Review: Nineteen Eighty-Four
Dual Format: Nineteen Eighty-Four (1954)
Adapted by Nigel Kneale from George Orwell’s dystopian masterpiece, this 1954 television drama has always been my favourite version to watch, especially now on this fantastic blu-ray release from the BFI.
Winston Smith (Peter Cushing) begins to question the information that his totalitarian government dictate to society on a regular basis, and through a series of meetings with people he begins to discover that there is far more to the world than he has been led to believe.
Unfortunately for Winston (and those whom he associates with), escaping the all seeing eyes that surround him is more difficult than he first imagined.
First broadcast in 1954 using a mixture of live studio pieces and some inserted pre-recorded location footage, 1984 is a landmark piece of television history that looks better than ever on this newly restored version by the BFI using original film materials from the BBC Archive and the BFI National Archive.
The pre-recorded sections are of course more pin-sharp than the low resolution live TV footage, but this just adds an extra layer of authenticity to it and a feeling of being back in 1954 watching this harrowing vision of the future. A future that can still be related to today, with certain sections of society blindly following and believing what they are told…these days by media outlets (including social media) whose control and influence often overshadows rational thought.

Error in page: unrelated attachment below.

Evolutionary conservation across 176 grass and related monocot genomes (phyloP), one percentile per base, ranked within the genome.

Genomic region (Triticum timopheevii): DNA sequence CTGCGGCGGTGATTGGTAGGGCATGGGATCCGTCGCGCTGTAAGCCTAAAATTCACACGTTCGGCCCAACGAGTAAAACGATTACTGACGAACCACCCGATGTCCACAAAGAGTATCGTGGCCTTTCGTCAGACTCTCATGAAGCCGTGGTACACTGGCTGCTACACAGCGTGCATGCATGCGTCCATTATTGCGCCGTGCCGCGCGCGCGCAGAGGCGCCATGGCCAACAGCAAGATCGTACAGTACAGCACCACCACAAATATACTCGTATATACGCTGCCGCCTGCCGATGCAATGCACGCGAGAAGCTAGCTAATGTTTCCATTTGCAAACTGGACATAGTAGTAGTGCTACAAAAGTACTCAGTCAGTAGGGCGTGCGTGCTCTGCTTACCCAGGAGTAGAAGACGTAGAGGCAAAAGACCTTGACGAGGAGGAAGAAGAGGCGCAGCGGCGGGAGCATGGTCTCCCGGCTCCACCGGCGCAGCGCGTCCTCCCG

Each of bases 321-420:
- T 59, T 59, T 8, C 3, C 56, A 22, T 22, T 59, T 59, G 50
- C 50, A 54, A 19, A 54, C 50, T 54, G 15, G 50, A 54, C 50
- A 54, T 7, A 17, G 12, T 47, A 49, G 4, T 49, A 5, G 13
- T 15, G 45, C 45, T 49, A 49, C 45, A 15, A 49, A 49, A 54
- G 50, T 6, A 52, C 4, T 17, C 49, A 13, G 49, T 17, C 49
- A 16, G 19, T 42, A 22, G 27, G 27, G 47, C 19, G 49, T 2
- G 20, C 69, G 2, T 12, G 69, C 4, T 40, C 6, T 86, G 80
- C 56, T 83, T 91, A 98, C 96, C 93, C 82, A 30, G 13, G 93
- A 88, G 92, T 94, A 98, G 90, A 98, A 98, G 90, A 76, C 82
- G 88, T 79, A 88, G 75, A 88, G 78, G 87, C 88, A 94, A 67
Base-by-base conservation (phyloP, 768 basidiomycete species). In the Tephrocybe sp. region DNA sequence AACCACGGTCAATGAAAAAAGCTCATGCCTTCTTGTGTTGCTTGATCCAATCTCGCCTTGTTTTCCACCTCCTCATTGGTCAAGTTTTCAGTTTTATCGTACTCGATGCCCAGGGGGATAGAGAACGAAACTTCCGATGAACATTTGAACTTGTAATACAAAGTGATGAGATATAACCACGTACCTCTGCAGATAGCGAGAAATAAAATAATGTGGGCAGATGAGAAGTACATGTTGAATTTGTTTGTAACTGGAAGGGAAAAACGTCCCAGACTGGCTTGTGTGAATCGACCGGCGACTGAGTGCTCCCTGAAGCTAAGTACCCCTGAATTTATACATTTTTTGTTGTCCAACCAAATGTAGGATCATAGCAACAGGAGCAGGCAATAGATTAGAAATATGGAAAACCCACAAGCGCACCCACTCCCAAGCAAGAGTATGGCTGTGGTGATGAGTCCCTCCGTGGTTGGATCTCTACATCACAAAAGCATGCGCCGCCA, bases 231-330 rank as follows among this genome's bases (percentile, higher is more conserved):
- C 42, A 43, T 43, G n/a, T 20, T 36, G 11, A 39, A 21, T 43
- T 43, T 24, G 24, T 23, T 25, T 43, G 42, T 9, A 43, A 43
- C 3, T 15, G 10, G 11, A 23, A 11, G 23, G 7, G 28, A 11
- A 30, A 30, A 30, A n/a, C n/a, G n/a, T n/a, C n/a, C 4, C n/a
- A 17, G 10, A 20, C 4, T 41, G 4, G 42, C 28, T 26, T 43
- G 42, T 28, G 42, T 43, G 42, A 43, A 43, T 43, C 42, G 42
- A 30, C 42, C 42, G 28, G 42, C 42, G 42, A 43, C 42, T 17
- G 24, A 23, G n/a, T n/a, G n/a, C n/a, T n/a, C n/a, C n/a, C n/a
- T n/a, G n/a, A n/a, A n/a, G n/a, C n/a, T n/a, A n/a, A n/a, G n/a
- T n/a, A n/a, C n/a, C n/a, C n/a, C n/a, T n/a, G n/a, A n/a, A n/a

Peter Cushing is as magnificent as always, along with a cast that elicits empathy and disdain in equal measure, depending on what side of the societal fence you stand on (another similarity to all these years later).
Shocking and engrossing in equal measure, Nineteen Eighty-Four has lost none of its power or relevance.
Informative and entertaining special features add even more value to a disc that is well worth adding to your collection.
- Presented in High Definition and Standard Definition
- Newly recorded audio commentary on Nineteen Eighty-Four by television historian Jon Dear, host of Nigel Kneale podcast Bergcast, with Toby Hadoke and Andy Murray
- Nigel Kneale: Into the Unknown (2022, 72 mins): writer, actor and stand-up comedian Toby Hadoke and Nigel Kneale biographer and programmer Andy Murray try to unpick who Kneale was, what he did and why his work still matters today
- Late Night Line-Up (BBC, 1965, 23 mins): members of the cast and crew look back on the controversies surrounding this adaptation of Orwell’s classic
- The Ministry of Truth (2022, 24 mins): in conversation with the BFI’s Dick Fiddy, television historian Oliver Wake dispels some of the myths that have grown up around the groundbreaking drama over the course of the past half century
- Gallery of rare images from the BBC Archives
- Original script (downloadable PDF)
- Illustrated booklet with new writing by Oliver Wake and David Ryan
- Newly commissioned sleeve art by Matt Needle
Review by Dave from a disc kindly supplied by the BFI.